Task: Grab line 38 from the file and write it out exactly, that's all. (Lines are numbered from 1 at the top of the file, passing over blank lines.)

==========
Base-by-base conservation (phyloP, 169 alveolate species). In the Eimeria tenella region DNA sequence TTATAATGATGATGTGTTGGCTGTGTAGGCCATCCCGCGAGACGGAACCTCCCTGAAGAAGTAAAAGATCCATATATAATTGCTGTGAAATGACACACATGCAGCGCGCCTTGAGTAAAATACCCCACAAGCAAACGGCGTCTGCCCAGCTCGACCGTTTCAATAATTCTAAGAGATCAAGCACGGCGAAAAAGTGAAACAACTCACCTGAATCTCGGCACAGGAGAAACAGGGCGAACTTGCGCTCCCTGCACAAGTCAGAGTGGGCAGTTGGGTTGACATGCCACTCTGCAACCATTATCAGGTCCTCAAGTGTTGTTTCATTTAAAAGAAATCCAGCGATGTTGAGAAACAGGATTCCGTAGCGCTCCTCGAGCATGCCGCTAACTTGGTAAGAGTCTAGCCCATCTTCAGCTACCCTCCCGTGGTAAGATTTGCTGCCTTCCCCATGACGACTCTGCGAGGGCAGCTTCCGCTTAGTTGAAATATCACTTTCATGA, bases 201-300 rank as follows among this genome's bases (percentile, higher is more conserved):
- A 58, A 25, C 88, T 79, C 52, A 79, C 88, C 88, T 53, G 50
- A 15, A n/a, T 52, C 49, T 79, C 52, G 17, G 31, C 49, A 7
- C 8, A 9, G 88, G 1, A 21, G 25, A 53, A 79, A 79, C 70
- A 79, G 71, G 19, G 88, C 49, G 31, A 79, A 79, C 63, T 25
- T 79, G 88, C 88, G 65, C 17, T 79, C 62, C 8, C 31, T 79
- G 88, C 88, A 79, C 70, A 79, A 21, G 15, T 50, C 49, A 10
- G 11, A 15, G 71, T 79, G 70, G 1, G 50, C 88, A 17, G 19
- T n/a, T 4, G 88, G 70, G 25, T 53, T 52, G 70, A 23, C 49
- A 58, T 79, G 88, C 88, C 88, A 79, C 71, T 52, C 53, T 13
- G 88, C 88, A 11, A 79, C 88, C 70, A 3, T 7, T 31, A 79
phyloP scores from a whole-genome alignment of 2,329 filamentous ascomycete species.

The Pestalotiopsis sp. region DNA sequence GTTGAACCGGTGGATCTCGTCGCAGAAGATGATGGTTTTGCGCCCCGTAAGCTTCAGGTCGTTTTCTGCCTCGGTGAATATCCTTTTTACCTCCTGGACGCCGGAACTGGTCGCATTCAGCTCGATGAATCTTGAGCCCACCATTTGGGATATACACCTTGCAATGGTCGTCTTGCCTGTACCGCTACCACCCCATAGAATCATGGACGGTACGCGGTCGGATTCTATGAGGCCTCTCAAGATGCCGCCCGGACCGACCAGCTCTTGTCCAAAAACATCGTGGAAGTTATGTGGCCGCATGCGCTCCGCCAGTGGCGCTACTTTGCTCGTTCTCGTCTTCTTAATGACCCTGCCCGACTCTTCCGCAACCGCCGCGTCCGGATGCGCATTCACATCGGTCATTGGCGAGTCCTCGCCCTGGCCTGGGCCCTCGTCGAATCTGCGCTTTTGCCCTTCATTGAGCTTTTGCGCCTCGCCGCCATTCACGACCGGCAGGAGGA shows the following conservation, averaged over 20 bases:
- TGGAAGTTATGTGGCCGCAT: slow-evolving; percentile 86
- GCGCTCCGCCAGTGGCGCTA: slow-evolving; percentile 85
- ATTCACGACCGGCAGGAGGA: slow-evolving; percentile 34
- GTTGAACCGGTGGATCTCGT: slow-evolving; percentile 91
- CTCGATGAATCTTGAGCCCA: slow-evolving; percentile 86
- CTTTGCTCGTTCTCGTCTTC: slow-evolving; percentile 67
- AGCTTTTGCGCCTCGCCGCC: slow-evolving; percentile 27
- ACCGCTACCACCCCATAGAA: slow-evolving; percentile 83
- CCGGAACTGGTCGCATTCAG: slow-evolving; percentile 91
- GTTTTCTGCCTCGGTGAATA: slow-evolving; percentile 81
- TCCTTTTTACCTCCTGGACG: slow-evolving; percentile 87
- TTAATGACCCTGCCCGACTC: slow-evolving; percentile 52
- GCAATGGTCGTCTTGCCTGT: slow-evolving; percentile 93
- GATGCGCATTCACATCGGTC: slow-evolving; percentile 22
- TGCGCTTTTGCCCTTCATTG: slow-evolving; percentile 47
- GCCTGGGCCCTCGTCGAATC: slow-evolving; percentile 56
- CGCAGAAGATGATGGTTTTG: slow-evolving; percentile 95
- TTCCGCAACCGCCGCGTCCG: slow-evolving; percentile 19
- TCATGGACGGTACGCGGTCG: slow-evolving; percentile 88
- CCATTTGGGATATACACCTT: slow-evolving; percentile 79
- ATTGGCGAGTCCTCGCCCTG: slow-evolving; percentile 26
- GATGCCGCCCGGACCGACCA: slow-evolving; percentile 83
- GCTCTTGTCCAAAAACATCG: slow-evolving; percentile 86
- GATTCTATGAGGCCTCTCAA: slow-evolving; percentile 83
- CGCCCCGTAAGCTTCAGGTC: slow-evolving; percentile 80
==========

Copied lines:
- CGCCCCGTAAGCTTCAGGTC: slow-evolving; percentile 80